In July I planned to publish a blog post reflecting on my lockdown streak. For 153 days, I escaped the repetitive lockdown routine to get some fresh air and recharge.
Then injury struck.
On 23rd July, one mile into a sluggish but otherwise normal run, I felt something pull sharply in my lower back. At the time it felt like something that should resolve itself within a few weeks with rest and some yoga. I shook off my doubts and carried on to finish my 5k.
It would be almost 3 months until I would run, pain free, again.
The Lockdown Streak
At the beginning of the original coronavirus lockdown, I set myself the challenge of running, or walking, at least one mile every day until the end of the Coronavirus crisis. Little did I know that we would still be facing a crisis on the scale that we are currently. I didn’t think COVID was about to disappear but I initially hoped that the virus would be under control within 12 weeks, allowing daily life to return to a reasonable level of normality.
How wrong could I have been?
The sheer scale of the COVID-19 crisis in the UK is the subject for a very different blog post. It has changed life as we know it.
153 Days of Distance Run
The length of the Coronavirus lockdown is at least, in part, why I ended up taking an enforced 3 month hiatus from the activity I enjoy most. For those 153 days, I escaped from the grim reality of lockdown, loneliness and anxiety and headed, mainly, for the hills above Ramsbottom.
I never conceived of a time where we would be permitted to leave our homes only for a select number of reasons. Yet here we were, in spring 2020, with restrictions and controls to limit the spread of a deadly virus.
Whilst the world was eerily quiet, nature reclaimed the local countryside. In Llandudno, goats took to the streets. Here, they weren’t quite so daring. When I quietly traversed the trails and paths, the sheep didn’t seem to mind. Too much.
The tranquillity served as a beautiful reminder that we are guests in the habitats of wildlife when out in the countryside, not the other way around. The fresh air and the chance to forget the new and disconcerting state of affairs was refreshing.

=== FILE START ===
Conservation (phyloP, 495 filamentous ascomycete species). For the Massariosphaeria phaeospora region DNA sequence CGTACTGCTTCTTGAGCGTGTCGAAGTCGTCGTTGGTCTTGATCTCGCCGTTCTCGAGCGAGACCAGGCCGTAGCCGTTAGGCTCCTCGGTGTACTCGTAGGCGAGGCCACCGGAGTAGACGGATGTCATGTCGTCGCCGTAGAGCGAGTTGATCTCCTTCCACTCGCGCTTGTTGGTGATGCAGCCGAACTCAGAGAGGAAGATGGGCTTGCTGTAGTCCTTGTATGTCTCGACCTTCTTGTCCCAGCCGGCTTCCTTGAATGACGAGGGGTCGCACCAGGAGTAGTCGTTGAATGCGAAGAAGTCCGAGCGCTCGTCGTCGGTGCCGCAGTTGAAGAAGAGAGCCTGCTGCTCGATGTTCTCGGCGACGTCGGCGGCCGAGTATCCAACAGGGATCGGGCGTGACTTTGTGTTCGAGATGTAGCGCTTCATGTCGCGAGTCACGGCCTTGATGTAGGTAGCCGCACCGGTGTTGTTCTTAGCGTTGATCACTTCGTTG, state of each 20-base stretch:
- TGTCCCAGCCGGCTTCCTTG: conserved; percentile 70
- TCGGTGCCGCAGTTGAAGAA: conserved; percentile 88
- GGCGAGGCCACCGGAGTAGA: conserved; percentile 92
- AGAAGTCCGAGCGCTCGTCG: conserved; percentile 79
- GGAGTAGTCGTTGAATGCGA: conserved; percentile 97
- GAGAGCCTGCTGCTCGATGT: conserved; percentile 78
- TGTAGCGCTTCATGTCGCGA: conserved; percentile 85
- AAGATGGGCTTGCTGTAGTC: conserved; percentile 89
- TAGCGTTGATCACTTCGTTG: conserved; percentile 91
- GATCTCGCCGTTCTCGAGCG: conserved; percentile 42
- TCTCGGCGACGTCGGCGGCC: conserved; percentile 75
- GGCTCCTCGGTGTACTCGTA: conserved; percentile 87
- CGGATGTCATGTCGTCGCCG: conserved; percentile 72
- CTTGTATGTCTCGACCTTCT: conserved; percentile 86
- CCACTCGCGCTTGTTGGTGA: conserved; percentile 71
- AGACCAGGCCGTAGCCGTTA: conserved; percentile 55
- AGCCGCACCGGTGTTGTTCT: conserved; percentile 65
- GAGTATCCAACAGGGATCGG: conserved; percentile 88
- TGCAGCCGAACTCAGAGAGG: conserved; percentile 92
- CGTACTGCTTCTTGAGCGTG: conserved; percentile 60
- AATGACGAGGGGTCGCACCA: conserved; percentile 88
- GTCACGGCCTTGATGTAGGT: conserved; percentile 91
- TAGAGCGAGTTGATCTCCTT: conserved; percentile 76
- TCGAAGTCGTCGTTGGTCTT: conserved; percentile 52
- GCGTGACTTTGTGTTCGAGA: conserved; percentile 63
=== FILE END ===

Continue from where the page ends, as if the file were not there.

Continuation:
It soon became apparent that many people didn’t share in my love of the countryside as burnt out barbecues dotted the moors – a stray spark away from disaster. The potential for devastating fires became a reality just a few miles away where discarded junk set fire to the moorlands. I will never understand the need for disposable barbeques, especially when they can be so destructive.
Three Months of Injury
So, what went so spectacularly wrong that I should be side-lined for three long months? If you’re expecting an exciting sounding injury, you may be disappointed. The answer is that I still don’t really know.
A twinge in my lower back that didn’t stop me running on the day it happened (through stupidity), didn’t stop me running through the pain for another week (through stubbornness) and wasn’t seen by a physio for a few weeks after that (cheers COVID). The diagnosis? A muscle spasm that caused inflammation in the 3 surrounding joints accompanied by a lot of pain.
The Comeback Trail
My comeback from injury was far from straight forward. As restrictions eased, plans were formed with friends to head out running again. I’m genuinely sorry to those who I let down, as I realised that running and walking my way through injury was just making matters worse. When I created this blog in 2014, I touched on the mental health benefits of running and how I used running as a means to gather my thoughts.
That has never been more true than in 2020.
I have new found respect for people who enjoy watching films and Netflix on quiet, uneventful days.
I can’t sit still!
As the weeks passed, I became increasingly agitated by my lack of progress. Having followed every piece of advice, I was despondent that nothing seemed to be working.
Progress was slow.
The most frustrating thing about being advised to rest is the helplessness. When you can do a stretch or a workout you are in control of your destiny. Facing a period of enforced rest requires a different mindset and a lot of patience.
Three. Long. Months.
The First Pain Free Run
On 15th October, I headed out with two incredibly patient friends from RRC. In G’s words, I was ‘like a different person’.
Not before time.
Running with friends at a reasonable clip was cathartic. The smile on my face was a genuine reflection of the relief and happiness that I felt.
Whilst I still struggle with twinges occasionally, I’m grateful that I can now get out running again. As another lockdown now looks inevitable in the coming weeks, running is something that I definitely won’t be taking for granted. The mental health benefits of getting out for some exercise can’t be overstated and are a great way to clear the mind.
So, what to do with my new found fitness? For the time being, I’m slowly notching up mileage at a steady pace. Who knows what 2021 will bring? I doubt that we will be treated to a full racing calendar for some time yet but it would be wonderful if some sort of organised activity can return in the spring, as the vaccines are rolled out.
Whatever happens, I will be grateful to get out for a run and escape from the world for a while.